Vernon Jordan during his time as president of the National Urban League, an American civil rights group, in an undated photograph.Corbis via Getty Images file
Vernon Jordan during his time as president of the National Urban League, an American civil rights group, in an undated photograph.Corbis via Getty Images file


Jordan grew up in Georgia and studied political science at DePauw University (B.A., 1957), where he distinguished himself as a compelling public speaker. After studying law at Howard University (J.D., 1960), Jordan joined the effort to desegregate colleges and universities and helped lead Black student Charlayne Hunter through a group of whites protesting the University of Georgia’s integration policy in 1961. He was named field secretary for the National Association for the Advancement of Colored People (NAACP) in Georgia (1961–63) and then became director of the Southern Regional Council for the Voter Education Project (1964–68). By 1966 Jordan’s political influence was evident through his participation in Pres. Lyndon B. Johnson’s civil rights conference. As director of the United Negro College Fund in 1970, he raised $10 million in contributions that benefited African American institutions.

While serving as president of the National Urban League (1972–81), Jordan joined corporate boards such as American Express and Dow Jones, thereby using business connections to press the case for minority hiring and advancement. He survived a white supremacist’s assassination attempt in 1980 but was wounded by gunshot. In 1981 Jordan moved into private law practice, joining the Washington, D.C., office of a Texas law firm in 1982 and quietly exerting his influence in corporate and political affairs for an increasingly elite clientele. After advising Bill Clinton’s 1992 presidential campaign, he helped guide the new president’s transition into office but never took any political appointment, preferring instead to remain behind the scenes as one of Clinton’s closest friends and a powerful political force in and beyond the nation’s capital. He published an autobiography, Vernon Can Read! (written with Annette Gordon-Reed), in 2001.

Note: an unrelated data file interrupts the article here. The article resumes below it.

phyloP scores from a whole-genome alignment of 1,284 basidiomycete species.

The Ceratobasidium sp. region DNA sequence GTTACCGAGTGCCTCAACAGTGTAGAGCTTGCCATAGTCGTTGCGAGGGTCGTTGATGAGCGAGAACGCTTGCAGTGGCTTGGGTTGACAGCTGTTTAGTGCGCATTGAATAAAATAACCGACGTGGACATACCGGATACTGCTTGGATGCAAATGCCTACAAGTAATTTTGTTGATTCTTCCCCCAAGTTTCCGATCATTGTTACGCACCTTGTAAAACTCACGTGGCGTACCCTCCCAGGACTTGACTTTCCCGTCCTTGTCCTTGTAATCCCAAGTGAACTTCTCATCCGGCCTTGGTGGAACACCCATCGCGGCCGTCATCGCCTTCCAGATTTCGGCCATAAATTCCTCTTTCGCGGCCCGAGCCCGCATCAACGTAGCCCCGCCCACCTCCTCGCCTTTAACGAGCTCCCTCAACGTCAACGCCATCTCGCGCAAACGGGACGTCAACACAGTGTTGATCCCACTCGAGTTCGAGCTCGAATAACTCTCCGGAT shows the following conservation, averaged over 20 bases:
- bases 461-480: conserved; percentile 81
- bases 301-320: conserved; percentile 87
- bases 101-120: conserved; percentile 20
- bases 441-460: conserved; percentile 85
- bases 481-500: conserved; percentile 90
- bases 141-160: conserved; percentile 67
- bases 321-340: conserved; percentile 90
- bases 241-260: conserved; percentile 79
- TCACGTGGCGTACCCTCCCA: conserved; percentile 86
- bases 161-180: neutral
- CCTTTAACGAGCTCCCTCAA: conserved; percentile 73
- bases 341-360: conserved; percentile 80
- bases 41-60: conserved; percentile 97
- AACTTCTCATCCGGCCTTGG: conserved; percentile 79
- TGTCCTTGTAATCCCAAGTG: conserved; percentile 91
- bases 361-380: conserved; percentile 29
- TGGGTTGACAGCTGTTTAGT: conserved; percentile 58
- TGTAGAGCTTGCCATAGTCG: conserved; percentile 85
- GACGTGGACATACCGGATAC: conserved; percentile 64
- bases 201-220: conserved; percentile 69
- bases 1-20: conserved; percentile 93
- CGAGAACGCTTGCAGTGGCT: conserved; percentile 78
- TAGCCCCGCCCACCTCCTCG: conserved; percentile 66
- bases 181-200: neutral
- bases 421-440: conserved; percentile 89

Career, Civil rights leader and Former Cliton adviser

Jordan’s close friendship with Clinton as his adviser

Mr. Jordan began his civil rights career after graduating from Howard University School of Law in 1960. He was in his 30s when he was selected to head the National Urban League, an embodiment of the Black establishment, and held that post when he survived an assassination attempt in 1980.

While leading the organization, he began to provide advice to leading political figures and socialize with them, often inviting them to join him on Martha’s Vineyard, where he had a summer home and was a longtime member of the seasonal community of the wealthy and powerful who frequent the island.

As his network of connections grew, he moved away from the league to become a highly paid lawyer-lobbyist at Akin Gump, one of Washington’s most politically engaged law firms.

His closest relationship was with Bill Clinton, whom he had befriended years before Mr. Clinton was elected president in 1992. Mr. Jordan was named co-chairman of the Clinton transition effort and became a confidant and golfing buddy of the president's.

He turned down Mr. Clinton’s offer to be attorney general, but he remained in the president’s orbit, recruited to handle sensitive issues for the White House, in one case sounding out Gen. Colin L. Powell about joining the administration as secretary of state. (General Powell chose to continue as chairman of the Joint Chiefs of Staff, having taken the post under Mr. Clinton’s predecessor, George H.W. Bush.)